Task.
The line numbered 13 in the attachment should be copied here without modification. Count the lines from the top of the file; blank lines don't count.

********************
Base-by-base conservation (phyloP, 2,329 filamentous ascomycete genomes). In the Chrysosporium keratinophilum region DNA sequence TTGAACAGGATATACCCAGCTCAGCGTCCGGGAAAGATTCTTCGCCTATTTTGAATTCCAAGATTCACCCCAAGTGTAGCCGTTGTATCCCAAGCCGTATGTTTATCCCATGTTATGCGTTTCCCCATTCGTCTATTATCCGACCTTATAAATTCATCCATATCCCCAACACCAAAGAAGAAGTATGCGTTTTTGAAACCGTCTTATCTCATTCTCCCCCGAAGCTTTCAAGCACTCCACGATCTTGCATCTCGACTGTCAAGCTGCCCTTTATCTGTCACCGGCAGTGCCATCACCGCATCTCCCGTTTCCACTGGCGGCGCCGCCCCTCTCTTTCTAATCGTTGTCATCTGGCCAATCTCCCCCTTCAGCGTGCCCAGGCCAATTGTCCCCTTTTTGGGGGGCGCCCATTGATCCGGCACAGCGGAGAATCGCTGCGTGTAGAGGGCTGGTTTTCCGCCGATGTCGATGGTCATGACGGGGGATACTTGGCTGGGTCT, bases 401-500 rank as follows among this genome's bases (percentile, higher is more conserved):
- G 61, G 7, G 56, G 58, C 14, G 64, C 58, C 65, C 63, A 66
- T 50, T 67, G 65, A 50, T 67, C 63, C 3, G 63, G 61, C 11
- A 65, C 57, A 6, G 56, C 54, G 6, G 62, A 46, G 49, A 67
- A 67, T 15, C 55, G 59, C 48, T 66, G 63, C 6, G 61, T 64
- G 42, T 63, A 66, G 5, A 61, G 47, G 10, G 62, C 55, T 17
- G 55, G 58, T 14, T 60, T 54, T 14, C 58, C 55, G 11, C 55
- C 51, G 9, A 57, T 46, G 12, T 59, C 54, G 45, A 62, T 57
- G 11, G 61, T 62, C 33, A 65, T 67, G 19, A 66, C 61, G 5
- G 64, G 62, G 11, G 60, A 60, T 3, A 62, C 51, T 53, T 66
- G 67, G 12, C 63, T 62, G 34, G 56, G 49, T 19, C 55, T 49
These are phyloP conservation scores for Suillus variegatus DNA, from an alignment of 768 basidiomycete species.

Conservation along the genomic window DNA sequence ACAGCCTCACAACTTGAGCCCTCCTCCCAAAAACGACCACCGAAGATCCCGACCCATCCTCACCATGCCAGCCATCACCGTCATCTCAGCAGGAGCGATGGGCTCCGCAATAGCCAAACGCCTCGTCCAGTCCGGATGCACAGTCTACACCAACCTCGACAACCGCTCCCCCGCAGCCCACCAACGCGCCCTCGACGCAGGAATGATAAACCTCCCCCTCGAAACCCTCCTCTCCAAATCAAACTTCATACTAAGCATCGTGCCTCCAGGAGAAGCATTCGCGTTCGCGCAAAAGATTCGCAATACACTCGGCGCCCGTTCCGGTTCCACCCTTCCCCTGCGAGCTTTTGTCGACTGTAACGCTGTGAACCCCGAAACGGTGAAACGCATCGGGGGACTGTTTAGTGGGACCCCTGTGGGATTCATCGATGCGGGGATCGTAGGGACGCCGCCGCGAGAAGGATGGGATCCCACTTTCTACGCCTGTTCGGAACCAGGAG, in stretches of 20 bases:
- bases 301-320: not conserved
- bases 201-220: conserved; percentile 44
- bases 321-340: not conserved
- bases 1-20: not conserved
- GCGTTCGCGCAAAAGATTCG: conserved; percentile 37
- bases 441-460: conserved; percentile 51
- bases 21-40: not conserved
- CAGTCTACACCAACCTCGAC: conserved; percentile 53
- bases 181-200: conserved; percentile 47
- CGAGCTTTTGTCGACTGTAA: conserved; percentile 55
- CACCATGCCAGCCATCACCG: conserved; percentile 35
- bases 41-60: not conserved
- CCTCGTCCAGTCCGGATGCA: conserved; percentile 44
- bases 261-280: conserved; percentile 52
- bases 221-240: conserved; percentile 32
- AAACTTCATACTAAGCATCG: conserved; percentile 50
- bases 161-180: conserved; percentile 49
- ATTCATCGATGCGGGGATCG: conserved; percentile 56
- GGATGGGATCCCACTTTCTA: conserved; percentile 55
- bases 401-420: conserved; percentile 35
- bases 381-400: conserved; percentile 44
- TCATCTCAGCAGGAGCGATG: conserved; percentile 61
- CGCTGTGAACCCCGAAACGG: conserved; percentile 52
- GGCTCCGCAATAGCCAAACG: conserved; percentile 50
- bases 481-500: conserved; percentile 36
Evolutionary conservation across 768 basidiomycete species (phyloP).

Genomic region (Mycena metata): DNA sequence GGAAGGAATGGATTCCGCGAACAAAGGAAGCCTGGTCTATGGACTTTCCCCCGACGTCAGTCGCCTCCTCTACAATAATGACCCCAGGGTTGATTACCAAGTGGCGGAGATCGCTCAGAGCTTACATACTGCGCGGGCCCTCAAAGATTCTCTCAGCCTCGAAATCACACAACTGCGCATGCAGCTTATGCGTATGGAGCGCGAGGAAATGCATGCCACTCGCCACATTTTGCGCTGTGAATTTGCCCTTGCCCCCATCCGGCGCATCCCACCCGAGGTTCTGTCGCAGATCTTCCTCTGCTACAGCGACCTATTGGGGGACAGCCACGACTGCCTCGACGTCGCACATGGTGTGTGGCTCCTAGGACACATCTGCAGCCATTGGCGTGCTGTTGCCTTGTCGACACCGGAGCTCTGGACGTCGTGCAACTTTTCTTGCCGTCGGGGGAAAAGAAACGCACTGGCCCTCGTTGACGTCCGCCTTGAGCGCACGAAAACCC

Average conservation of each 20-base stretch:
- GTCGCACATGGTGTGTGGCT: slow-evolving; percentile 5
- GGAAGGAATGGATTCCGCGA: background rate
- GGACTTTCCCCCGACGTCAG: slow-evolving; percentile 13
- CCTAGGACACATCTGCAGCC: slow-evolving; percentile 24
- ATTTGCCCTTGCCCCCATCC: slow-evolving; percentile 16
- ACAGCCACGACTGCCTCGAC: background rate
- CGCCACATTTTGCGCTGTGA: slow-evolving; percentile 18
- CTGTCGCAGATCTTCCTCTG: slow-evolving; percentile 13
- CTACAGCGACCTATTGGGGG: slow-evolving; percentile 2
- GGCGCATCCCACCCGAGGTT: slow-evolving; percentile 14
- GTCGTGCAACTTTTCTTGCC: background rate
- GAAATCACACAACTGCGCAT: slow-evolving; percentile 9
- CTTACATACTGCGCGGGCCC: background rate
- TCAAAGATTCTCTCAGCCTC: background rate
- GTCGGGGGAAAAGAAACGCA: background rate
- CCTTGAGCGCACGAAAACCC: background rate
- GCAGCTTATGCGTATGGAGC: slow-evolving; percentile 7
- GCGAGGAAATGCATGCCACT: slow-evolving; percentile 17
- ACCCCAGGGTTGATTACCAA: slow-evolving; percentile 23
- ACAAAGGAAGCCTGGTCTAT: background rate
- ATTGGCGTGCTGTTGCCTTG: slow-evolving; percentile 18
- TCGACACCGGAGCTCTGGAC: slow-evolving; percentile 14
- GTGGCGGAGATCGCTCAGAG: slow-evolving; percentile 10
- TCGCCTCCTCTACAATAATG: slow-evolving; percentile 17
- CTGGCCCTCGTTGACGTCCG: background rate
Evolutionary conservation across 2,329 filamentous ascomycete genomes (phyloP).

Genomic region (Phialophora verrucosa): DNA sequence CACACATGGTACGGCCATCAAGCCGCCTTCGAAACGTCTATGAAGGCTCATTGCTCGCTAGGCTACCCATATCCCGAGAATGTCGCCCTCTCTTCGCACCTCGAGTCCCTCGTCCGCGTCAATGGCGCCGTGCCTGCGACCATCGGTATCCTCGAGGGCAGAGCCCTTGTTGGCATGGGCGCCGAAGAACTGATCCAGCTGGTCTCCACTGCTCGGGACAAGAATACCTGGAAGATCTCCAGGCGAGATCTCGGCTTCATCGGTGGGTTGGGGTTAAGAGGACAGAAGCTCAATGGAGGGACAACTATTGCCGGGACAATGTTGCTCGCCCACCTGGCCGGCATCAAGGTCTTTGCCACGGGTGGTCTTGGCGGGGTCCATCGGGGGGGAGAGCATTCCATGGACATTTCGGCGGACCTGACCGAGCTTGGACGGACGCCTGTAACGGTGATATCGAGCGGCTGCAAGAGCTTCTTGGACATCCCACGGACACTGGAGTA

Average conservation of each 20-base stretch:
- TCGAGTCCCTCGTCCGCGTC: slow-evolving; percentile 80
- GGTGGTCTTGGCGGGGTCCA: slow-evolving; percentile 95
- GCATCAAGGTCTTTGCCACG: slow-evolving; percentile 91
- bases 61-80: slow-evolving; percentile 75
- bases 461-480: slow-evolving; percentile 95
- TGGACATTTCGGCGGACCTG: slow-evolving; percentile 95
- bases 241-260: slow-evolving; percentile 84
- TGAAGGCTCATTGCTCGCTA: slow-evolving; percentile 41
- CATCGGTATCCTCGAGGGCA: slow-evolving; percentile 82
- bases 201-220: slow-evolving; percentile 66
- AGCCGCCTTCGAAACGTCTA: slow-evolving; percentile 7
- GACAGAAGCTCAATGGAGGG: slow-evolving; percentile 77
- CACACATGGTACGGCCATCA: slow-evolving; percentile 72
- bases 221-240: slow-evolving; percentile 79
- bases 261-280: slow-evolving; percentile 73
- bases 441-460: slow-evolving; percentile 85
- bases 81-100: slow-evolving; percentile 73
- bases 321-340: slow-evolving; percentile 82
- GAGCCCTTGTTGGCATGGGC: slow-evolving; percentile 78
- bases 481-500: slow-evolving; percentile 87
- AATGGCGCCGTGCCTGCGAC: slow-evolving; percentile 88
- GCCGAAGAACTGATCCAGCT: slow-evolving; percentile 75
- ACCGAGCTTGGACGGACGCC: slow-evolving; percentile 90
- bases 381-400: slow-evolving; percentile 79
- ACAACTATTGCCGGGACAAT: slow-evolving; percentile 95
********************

Conservation along the genomic window DNA sequence ACAGCCTCACAACTTGAGCCCTCCTCCCAAAAACGACCACCGAAGATCCCGACCCATCCTCACCATGCCAGCCATCACCGTCATCTCAGCAGGAGCGATGGGCTCCGCAATAGCCAAACGCCTCGTCCAGTCCGGATGCACAGTCTACACCAACCTCGACAACCGCTCCCCCGCAGCCCACCAACGCGCCCTCGACGCAGGAATGATAAACCTCCCCCTCGAAACCCTCCTCTCCAAATCAAACTTCATACTAAGCATCGTGCCTCCAGGAGAAGCATTCGCGTTCGCGCAAAAGATTCGCAATACACTCGGCGCCCGTTCCGGTTCCACCCTTCCCCTGCGAGCTTTTGTCGACTGTAACGCTGTGAACCCCGAAACGGTGAAACGCATCGGGGGACTGTTTAGTGGGACCCCTGTGGGATTCATCGATGCGGGGATCGTAGGGACGCCGCCGCGAGAAGGATGGGATCCCACTTTCTACGCCTGTTCGGAACCAGGAG, in stretches of 20 bases: